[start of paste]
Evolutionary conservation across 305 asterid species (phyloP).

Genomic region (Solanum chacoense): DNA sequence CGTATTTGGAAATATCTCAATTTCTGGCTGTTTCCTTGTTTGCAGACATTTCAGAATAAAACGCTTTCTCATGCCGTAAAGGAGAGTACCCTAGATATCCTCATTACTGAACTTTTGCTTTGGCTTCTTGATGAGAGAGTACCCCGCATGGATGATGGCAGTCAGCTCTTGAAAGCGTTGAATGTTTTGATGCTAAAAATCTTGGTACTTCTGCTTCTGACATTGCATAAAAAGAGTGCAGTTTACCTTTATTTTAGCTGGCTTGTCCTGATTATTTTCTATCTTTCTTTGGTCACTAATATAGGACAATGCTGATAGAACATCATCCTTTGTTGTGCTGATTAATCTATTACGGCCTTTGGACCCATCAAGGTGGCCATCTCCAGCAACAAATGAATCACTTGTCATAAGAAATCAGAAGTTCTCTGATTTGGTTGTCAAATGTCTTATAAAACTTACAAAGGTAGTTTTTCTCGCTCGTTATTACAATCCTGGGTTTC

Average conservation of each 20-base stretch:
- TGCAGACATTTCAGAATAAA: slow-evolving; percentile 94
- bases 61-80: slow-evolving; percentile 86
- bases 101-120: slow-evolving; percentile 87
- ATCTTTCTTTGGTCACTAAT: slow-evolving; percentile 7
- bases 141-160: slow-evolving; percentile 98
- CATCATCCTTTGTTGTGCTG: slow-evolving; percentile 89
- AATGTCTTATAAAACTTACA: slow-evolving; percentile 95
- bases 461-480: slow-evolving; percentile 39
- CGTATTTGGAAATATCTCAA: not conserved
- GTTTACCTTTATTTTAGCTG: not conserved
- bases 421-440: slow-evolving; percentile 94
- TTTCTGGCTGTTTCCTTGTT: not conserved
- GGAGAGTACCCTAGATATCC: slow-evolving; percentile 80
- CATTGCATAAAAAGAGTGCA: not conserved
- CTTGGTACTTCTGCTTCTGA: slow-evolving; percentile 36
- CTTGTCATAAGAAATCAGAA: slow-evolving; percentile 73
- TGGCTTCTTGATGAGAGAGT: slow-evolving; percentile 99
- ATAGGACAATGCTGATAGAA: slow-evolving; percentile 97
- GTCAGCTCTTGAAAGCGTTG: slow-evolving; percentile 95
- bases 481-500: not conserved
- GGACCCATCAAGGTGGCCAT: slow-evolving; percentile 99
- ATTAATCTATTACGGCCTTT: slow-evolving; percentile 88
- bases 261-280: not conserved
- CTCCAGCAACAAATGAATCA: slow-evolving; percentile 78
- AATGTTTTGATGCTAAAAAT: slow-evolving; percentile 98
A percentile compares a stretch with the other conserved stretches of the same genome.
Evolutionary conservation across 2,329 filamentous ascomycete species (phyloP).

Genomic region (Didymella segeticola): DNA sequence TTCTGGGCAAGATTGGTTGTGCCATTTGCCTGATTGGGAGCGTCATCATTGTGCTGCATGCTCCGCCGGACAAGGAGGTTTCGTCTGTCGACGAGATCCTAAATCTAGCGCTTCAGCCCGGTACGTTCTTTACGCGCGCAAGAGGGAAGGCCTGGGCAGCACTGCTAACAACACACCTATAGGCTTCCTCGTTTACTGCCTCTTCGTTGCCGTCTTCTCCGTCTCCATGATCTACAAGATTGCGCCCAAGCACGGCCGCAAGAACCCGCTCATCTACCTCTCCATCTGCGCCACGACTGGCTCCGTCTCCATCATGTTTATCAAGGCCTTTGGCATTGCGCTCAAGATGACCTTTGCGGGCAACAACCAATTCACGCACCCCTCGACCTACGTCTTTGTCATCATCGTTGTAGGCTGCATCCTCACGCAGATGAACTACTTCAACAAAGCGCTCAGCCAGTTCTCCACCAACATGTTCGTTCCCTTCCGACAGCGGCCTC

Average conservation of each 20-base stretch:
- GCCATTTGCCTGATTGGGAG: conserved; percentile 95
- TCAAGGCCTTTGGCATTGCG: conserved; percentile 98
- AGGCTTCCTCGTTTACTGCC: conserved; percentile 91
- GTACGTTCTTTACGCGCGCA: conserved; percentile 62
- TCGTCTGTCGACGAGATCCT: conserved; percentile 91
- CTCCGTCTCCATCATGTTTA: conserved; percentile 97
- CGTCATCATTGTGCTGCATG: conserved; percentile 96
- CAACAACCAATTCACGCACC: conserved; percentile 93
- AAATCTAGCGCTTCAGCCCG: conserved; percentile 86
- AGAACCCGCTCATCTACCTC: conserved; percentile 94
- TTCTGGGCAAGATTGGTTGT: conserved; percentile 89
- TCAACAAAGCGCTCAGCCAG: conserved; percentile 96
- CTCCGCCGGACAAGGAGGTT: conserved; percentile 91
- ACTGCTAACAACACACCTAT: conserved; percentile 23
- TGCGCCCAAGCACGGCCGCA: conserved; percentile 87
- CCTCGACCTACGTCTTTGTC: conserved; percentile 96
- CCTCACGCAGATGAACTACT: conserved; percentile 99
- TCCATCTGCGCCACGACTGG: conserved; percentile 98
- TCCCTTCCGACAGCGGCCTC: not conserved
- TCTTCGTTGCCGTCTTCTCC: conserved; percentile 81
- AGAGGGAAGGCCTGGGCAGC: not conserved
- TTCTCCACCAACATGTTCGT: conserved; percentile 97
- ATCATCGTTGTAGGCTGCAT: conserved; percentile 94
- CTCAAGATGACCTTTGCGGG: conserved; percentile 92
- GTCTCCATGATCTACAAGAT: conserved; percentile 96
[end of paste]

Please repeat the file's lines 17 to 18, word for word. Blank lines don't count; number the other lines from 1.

- CATTGCATAAAAAGAGTGCA: not conserved
- CTTGGTACTTCTGCTTCTGA: slow-evolving; percentile 36